What’s Borax?

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Borax is a mineral and refined compound with various uses, including food preservation, pottery glazes, and cleaning. It can cause skin reactions and ingestion is not recommended. Borax is used in flame retardants, antiseptics, and fungicides, and can be used as a buffer in chemical reactions. Borax is refined by mixing it with water and a catalyst. Borax can become boric acid when mixed with sulfuric acid, which is used in cleaning and as an antiseptic.

The term “borax” is used to refer to both a mineral and a refined compound with numerous applications. The mineral takes the form of colorless to white soft crystals, which can sometimes be tinged with brown, yellow, or green. When struck against another material, borax leaves a brittle white streak. The substance is also known as sodium tetraborate or disodium tetraborate and has been known to man for thousands of years. The mineral is a chemical compound of the element boron and the chemical formula is Na2B4O7*10H2O.

The name comes from a Persian word, burak, which was used to refer to borax and other borate salts in the Middle East, taken over by the Romans and adopted by Middle English. Borax and its salts were used in the preservation of both food and mummies, as well as making glazes for pottery in China and as a cleaning material. In medieval Europe, it was used as a flux in welding, to clean the metal before it was welded together. Borax is still used today for similar purposes, although it is more heavily refined for purity.

While borax is not violently toxic, it can cause skin reactions. Ingestion is also not recommended, as even small amounts are not beneficial to human health. At home, it can be useful for cleaning, freshening up the laundry and as an insecticide or pesticide. Borax is also used in the production of flame retardants, antiseptics and fungicides. In the laboratory, the compound can be used as a buffer for chemical reactions, as it is a non-reactive base and will keep chemical solutions stable.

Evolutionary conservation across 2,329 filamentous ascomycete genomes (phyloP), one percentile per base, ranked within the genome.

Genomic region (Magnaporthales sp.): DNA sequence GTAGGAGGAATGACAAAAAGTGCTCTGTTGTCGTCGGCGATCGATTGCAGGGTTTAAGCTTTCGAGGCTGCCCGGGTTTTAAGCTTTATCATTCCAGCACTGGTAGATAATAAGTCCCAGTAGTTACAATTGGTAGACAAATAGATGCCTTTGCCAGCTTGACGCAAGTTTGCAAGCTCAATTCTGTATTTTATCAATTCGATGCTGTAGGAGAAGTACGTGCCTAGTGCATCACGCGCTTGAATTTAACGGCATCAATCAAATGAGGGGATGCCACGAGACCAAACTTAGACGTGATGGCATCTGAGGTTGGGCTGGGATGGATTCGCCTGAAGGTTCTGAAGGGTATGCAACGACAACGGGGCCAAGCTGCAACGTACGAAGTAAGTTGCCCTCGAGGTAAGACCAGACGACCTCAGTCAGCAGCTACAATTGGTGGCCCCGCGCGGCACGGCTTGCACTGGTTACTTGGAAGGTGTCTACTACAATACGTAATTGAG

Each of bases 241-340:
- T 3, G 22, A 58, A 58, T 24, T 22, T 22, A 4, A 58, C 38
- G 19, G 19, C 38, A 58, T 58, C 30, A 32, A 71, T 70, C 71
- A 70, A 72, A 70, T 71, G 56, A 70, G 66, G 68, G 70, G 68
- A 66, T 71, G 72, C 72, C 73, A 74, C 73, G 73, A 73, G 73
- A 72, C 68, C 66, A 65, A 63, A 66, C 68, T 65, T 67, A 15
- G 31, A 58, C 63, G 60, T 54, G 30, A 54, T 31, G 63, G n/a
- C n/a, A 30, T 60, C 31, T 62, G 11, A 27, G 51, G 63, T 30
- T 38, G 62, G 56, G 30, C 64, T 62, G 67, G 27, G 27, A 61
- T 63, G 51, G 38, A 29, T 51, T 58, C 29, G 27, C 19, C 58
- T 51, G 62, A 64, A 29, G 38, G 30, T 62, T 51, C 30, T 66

Natural borax has a high percentage of water. As the water evaporates, the mineral becomes whiter and more brittle. If left to dehydrate, it will turn into tinchalconite. Once refined for use, borax is usually broken down and mixed with water, along with a catalyst that will cause the mineral to dissolve. The pure crystals of borax reform and are ready for packaging or further refinement with other chemicals. Kernite, another chemical compound that contains boron, is also refined into borax.

When mixed with sulfuric acid, borax becomes boric acid. used in a number of industrial applications, including cleaning and storage. It is also used as a mild antiseptic and as an eye solution for people suffering from eye irritation. Boric acid is also marketed as an alternative insecticide, as it is milder than some chemical compounds.

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